# Definition:Equals

## Definition

The symbol $=$ means **equals**.

- $x = y$ means
**$x$ is the same object as $y$**, and is read**$x$ equals $y$**, or**$x$ is equal to $y$**.

- $x \ne y$ means
**$x$ is not the same object as $y$**, and is read**$x$ is not equal to $y$**.

The expression:

- $a = b$

means:

- $a$ and $b$ are names for the same object.

### Equality

The word **equality** is the noun derived from the verb **equals**.

## Note on Terminology

Two objects being equal is not necessarily the same as two objects being congruent. This distinction is often not made. When such a difference is important the symbol $=$ may be used for equals and $\cong$ for congruent.

## Also see

- Equals is Equivalence Relation
- Axiom:Leibniz's Law
- Definition:Diagonal Relation
- Definition:Set Equality

## Historical Note

The **equals sign** was introduced by Robert Recorde in his 1557 work:

*The Whetstone of Witte, whiche is the seconde parte of Arithmeteke: containing the extraction of rootes; the cossike practise, with the rule of equation; and the workes of Surde Nombers.*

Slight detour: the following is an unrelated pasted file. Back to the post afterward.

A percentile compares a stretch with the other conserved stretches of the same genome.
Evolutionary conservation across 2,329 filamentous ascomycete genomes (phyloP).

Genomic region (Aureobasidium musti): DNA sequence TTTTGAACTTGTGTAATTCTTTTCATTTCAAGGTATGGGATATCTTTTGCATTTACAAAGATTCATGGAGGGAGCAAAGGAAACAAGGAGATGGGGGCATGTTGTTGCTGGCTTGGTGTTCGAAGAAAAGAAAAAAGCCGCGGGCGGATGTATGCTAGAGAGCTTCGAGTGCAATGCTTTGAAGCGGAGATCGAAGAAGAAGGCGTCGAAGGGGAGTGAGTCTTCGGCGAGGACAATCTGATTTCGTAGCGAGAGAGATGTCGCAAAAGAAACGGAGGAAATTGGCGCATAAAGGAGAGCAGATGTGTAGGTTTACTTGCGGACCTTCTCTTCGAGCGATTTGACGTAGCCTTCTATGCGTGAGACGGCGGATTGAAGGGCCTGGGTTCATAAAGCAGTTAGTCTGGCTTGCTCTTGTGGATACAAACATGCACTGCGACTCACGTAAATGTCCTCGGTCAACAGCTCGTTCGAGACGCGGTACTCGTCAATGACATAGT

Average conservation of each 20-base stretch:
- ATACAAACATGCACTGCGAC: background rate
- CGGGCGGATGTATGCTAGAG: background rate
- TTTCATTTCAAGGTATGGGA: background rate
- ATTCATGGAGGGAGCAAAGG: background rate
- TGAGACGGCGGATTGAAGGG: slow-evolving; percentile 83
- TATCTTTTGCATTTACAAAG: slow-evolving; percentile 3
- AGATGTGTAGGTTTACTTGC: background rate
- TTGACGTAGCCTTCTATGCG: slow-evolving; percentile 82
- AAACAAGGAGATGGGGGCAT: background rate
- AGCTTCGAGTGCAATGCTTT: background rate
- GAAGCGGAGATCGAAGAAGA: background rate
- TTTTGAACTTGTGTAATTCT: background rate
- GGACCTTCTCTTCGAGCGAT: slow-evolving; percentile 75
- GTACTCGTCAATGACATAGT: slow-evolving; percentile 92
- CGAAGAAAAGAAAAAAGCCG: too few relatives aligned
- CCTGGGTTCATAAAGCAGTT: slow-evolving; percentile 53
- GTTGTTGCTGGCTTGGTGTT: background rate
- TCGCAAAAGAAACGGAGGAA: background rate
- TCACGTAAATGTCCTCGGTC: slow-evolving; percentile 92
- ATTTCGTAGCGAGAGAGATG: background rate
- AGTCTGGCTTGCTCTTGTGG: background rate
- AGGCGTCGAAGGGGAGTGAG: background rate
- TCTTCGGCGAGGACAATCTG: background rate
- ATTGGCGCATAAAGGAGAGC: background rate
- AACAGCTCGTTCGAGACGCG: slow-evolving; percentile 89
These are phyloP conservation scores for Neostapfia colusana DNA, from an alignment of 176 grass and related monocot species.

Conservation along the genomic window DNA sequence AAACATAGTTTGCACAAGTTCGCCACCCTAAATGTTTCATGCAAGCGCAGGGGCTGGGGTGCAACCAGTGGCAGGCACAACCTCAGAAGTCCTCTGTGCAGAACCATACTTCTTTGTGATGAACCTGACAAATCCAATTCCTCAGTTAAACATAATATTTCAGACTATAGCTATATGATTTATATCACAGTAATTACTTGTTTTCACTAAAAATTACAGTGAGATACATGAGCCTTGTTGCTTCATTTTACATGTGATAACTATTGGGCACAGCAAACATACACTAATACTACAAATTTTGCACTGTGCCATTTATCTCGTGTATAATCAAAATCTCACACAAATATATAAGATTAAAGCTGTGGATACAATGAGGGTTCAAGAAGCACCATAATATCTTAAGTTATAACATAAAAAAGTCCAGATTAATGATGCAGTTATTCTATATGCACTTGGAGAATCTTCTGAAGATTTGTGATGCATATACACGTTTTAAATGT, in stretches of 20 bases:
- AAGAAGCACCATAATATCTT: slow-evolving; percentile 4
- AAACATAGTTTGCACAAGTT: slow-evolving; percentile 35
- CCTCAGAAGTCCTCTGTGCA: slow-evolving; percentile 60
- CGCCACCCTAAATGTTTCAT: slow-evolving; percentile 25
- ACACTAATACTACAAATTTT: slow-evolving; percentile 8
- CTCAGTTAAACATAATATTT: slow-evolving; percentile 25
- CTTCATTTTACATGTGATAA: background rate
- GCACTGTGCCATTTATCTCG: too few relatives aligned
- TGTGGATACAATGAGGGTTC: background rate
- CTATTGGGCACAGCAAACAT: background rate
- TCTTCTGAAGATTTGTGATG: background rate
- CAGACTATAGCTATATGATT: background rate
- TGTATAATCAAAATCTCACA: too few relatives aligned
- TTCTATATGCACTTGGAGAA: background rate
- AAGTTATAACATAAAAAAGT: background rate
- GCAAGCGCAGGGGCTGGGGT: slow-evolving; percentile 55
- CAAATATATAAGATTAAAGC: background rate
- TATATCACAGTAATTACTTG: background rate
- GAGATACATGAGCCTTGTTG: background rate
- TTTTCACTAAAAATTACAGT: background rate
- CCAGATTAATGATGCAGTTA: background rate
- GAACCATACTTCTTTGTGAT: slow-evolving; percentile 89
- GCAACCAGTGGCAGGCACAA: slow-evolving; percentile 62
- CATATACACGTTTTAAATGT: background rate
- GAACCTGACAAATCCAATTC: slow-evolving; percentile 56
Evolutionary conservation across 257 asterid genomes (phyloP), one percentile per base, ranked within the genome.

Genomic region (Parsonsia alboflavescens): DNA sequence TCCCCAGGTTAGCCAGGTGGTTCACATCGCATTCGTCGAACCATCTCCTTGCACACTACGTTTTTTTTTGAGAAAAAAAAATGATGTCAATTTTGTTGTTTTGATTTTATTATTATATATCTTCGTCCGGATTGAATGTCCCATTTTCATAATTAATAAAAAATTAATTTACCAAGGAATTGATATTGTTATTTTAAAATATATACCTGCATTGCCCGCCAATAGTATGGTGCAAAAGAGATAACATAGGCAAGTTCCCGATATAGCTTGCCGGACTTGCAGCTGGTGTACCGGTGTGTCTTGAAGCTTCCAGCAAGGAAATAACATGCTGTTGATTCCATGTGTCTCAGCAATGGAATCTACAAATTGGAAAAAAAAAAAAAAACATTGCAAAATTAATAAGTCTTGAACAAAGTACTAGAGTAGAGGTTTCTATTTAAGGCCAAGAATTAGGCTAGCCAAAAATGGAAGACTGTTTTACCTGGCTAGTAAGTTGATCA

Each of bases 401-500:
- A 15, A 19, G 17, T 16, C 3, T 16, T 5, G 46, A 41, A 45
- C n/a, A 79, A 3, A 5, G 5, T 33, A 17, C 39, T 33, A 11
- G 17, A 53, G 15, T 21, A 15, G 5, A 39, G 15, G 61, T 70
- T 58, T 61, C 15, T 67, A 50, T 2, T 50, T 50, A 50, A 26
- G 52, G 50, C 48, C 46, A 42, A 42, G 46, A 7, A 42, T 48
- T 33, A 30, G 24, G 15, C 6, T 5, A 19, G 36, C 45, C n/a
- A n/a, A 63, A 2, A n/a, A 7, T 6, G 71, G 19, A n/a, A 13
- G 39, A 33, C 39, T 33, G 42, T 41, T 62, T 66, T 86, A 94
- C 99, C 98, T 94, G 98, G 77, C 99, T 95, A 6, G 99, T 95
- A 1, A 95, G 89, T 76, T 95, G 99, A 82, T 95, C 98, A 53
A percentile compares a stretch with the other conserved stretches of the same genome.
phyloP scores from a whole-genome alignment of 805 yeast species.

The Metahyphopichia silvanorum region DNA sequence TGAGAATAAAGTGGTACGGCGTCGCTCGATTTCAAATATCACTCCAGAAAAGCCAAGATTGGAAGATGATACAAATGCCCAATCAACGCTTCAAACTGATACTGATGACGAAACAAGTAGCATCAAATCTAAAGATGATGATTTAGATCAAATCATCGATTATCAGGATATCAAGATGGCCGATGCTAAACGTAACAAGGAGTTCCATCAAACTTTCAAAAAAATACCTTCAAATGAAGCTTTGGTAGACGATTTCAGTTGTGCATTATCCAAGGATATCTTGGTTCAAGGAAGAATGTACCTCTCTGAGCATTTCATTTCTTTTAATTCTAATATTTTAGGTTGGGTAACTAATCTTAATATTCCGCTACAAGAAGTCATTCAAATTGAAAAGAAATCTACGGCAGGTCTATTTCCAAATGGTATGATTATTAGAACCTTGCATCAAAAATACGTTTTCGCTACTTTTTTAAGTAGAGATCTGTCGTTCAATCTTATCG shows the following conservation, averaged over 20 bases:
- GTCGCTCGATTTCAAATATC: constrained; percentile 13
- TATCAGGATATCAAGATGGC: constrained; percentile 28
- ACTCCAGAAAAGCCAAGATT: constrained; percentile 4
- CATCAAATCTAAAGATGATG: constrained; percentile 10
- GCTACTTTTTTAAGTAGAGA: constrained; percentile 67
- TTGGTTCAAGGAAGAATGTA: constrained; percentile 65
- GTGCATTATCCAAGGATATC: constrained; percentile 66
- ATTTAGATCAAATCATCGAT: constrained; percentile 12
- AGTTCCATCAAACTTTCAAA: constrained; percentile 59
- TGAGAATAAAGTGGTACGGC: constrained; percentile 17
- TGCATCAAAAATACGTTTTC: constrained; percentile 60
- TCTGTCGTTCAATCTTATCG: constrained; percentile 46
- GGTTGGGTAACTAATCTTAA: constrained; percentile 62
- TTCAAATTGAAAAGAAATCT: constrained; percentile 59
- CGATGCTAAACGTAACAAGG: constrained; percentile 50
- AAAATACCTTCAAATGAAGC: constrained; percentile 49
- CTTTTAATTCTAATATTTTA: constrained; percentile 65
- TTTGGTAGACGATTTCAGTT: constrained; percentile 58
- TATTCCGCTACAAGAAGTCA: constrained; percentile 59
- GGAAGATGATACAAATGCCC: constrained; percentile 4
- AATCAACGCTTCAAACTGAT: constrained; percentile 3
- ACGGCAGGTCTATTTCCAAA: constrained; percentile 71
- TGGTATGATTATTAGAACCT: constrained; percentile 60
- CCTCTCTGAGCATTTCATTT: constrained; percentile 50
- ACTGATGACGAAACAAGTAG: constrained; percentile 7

Placing two hyphens together, one above the other, he wrote:

- "To avoide the tediouse repetition of these woordes: is equalle to: I will sette as I doe often in woorke use, a paire of paralleles, or gemowe lines of one lengthe: $= \!\!\! = \!\!\! = \!\!\! = \!\!\! =$, bicause noe .2. thynges, can be moare equalle."

The word **gemowe** comes from the Latin **geminus** meaning **twin**.

François Viète used the symbol $\sim$, while René Descartes used $\propto$.

Both were in due course supplanted by $=$. It is suggested by some sources that this was mainly through the influence of Leibniz.

## Sources

- 1946: Alfred Tarski:
*Introduction to Logic and to the Methodology of Deductive Sciences*(2nd ed.) $\S 16: \ 19$ - 1964: W.E. Deskins:
*Abstract Algebra*... (previous) ... (next): $\S 1.2$ - 1965: J.A. Green:
*Sets and Groups*... (previous) ... (next): $\S 2.1$. Relations on a set - 1965: Seth Warner:
*Modern Algebra*... (previous) ... (next): Chapter $1$: Algebraic Structures: $\S 1$: The Language of Set Theory - 1966: Richard A. Dean:
*Elements of Abstract Algebra*... (previous) ... (next): $\S 0.2$ - 1972: A.G. Howson:
*A Handbook of Terms used in Algebra and Analysis*... (previous) ... (next): $\S 1$: Some mathematical language: Equality - 1972: Patrick Suppes:
*Axiomatic Set Theory*(2nd ed.) ... (previous) ... (next): $\S 1.2$ Logic and Notation - 2000: James R. Munkres:
*Topology*(2nd ed.) ... (previous) ... (next): $1$: Set Theory and Logic: $\S 1$: Fundamental Concepts